We sat down with five-year Santa Monica resident and City Council candidate Nick Boles at his apartment in the mid-city area where he lives with his two roommates. Boles, who is making is first bid for a seat on the Council, is also, at 28 years old, the youngest candidate in the running.
We talked to Boles, an economics major and Coro Fellows Program alum, about his reasons for entering the 14-way race and what it means to be the youngest candidate in such a crowded field.
Santa Monica Next: When did you decide to run for City Council?
Boles: I made that decision right around the [September 8] filing deadline. I was looking to see who would run and who wouldn’t. I saw a lot of people who were kind of the same old, same old. I think it’s really important Santa Monica gets a breath of fresh air, that we changes things up. I shouldn’t have to loan myself $90,000 to be able to have a shot at representing the citizens. I think the majority of citizens can’t afford to loan themselves even $20,000.
SMN: How are you different as a candidate?
Boles: I’m different in a lot of ways. I was raised in a completely different generation. I think Obama spoke a lot to that the other day. I see things very differently for a very large population that we have. For example, transportation. It should be easy and it can become easier if we just look at things from a different perspective. Working as a nonprofit consultant, I go into a lot of organizations that have been there for a long time and I’ve found time and time again that a fresh perspective on a familiar challenge creates viable solutions.
SMN: And what about the fact that you are the youngest candidate?
Boles: I am definitely a voice for the youth, a voice for the largest population demographic — 25 to 35 — in Santa Monica.
SMN: Do you think there are any unique challenges to being the youngest City Council candidate?
Boles: Yeah. I think people are going to peg me as, you know, he doesn’t have experience, he hasn’t sat on a commission. We’ve seen time and time again that there’s a farming system. You have to become a commissioner, you have to do this, you have to do that. At the end of the day, we get the same old, same old. I think we have to drastically shake up the way we elect different perspectives and viewpoints on the council. It’s through the more diversity of thought that we have in our elected leadership, the better results we’re going to get, as long as we are willing to have the discussions and conversations.
SMN: What are your top three issues?
Boles: One of my biggest concerns is the cost of living and the lack of affordable housing. And when I say “affordable housing,” I’m specifically talking about workforce and middle-class [housing]… The average one bedroom apartment out here is about $2,100 or $2,200.
SMN: What are the main obstacles to creating more housing?
Boles: There are a couple different obstacles. One of them is a strained supply. We have a huge office space-to-residential imbalance. The other thing is making sure that all the housing that is built isn’t built for ultra-luxury or extremely low income… We need to look at different ways to cut down other costs of living, which is where we go into transportation.
SMN: That’s your second issue.
Boles: Right… A lot of the older generation are probably not going to use transportation. I think a large chunk of people with families don’t want to ride the bus. However, because we have such a large population of younger people, if we can get the majority of the people aged 18 to 35 out of their cars and on to public transportation, that is going to open up our parking spaces, that is going to open up traffic routes, and that will make a dramatic shift.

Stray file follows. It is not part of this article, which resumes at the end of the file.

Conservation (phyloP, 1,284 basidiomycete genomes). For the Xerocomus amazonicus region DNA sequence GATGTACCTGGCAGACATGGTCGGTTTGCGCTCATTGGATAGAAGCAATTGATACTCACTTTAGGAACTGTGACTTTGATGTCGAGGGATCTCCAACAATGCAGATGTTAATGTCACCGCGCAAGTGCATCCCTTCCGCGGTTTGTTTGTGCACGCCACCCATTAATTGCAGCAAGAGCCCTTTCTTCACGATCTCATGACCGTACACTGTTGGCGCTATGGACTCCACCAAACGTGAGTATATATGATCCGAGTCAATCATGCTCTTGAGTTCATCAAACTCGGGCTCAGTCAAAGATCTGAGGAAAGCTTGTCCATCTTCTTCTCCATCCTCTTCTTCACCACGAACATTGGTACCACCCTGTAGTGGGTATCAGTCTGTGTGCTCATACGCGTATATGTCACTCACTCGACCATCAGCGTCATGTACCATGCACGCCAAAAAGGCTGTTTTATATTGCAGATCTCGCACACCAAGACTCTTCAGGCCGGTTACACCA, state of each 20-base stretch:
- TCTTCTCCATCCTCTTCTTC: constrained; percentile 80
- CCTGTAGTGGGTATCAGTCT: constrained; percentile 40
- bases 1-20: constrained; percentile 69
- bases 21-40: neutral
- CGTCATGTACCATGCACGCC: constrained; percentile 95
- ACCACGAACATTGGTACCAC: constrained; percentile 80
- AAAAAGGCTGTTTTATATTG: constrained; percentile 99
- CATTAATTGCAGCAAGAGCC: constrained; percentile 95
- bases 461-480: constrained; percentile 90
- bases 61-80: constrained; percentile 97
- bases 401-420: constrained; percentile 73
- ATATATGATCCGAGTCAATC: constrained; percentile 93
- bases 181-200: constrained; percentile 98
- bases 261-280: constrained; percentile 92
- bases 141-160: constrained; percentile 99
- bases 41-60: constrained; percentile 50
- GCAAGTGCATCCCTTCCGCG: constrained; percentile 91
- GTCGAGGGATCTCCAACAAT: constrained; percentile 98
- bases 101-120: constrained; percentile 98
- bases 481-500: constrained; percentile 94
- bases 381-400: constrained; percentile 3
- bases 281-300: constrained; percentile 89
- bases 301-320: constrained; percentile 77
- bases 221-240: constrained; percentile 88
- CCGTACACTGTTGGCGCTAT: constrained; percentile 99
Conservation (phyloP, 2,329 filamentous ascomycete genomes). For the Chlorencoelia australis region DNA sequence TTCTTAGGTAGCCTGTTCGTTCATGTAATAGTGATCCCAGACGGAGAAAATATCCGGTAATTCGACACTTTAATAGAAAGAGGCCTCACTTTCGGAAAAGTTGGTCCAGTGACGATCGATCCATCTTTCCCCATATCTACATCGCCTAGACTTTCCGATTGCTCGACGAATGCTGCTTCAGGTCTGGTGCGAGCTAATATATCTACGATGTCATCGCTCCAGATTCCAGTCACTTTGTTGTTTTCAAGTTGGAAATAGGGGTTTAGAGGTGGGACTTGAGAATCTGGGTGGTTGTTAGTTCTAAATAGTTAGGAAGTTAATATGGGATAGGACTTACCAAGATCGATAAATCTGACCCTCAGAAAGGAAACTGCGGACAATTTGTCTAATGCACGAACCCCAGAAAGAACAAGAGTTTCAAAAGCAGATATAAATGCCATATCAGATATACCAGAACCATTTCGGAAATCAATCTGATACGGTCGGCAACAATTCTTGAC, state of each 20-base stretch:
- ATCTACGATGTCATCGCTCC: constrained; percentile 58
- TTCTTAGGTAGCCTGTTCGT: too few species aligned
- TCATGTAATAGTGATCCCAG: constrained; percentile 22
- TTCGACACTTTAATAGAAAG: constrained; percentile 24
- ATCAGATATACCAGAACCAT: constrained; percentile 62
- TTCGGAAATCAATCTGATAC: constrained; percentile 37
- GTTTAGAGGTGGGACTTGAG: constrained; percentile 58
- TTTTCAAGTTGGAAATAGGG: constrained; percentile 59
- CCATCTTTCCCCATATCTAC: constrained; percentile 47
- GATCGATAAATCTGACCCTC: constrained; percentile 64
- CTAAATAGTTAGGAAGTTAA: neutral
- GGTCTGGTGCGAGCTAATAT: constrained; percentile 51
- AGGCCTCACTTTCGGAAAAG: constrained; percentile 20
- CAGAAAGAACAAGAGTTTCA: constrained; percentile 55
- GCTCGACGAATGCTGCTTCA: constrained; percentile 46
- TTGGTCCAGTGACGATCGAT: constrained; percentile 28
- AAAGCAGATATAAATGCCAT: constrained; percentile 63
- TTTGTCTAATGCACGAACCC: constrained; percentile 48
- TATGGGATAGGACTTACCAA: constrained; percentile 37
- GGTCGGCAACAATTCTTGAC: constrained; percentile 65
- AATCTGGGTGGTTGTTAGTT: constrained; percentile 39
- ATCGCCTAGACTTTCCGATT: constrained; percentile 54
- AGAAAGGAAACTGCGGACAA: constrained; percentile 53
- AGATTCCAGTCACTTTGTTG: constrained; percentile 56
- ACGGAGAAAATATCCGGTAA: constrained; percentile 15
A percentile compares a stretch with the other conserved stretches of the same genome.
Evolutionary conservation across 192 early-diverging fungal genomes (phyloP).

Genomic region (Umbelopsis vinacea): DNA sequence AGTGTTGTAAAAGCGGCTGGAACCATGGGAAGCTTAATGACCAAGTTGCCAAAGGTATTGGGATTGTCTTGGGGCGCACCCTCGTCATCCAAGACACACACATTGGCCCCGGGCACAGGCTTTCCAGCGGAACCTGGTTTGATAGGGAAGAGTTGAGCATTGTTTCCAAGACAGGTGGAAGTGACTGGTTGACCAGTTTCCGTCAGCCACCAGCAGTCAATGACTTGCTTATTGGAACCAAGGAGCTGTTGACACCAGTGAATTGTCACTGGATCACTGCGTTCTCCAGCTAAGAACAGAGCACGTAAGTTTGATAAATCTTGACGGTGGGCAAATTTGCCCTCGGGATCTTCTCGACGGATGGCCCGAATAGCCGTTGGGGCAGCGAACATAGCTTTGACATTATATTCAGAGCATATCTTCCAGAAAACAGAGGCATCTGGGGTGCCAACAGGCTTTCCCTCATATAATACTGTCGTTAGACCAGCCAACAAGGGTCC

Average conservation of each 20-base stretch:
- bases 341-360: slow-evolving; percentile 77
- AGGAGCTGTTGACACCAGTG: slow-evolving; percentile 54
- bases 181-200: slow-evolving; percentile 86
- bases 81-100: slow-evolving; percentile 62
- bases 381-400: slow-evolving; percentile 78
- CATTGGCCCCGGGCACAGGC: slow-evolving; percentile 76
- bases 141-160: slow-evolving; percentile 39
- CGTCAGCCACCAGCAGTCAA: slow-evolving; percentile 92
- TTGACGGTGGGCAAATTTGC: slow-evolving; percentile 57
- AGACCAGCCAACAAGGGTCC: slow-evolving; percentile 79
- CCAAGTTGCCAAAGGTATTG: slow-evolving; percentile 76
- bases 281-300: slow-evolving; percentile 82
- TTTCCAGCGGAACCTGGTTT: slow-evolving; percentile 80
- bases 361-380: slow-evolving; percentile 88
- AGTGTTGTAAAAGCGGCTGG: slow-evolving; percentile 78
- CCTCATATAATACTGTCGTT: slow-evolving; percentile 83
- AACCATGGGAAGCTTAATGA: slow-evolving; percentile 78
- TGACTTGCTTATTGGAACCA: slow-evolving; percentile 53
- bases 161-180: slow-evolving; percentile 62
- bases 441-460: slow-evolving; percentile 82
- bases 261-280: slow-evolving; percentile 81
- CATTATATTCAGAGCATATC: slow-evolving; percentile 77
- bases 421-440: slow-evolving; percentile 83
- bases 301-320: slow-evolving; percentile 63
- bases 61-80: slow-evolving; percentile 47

SMN: What about Expo?
Boles: We need to really focus on developing the transit corridor to make sure it’s pedestrian friendly, that it’s bicyclist friendly, that the people who live there can work there, as well as recreate and play there.
SMN: And your third issue is?
Boles: Transparency is a big one… We can really integrate technology to be able to proactively reach out to citizens and make them feel like they can see the process, that they can participate without going to a City Hall meeting that runs to 2 or 3 in the morning, because that deters a lot of people.
SMN: Santa Monica has a relatively high level civic engagement. However, demographically, the group that is most involved skews older. How do you think City Hall can get younger people more interested in civic engagement?
Boles: I think our generation has a very different way of doing things than our current established system… We like a lot of information, very fast. And we are constantly using a variety of modes to communicate. A lot of times, when I’ve spoken with older politicians, they have no incentive to reach out to us. And the main reason is because we don’t vote.
When I was working for other campaigns, I was really frustrated by the fact that our entire generation was completely overlooked for targeting. We targeted people who voted in the last three elections, and a lot of young people don’t have that kind of track history. It’s just because we aren’t old enough to have it yet. It’s not because we don’t want to vote; it’s not because we don’t care.
But if we keep getting left out of the process, we’re going to keep saying, “Screw the process,” and it’s going to be a continual feedback loop of disincentivizing our current generation to step up and take leadership positions and move Santa Monica forward.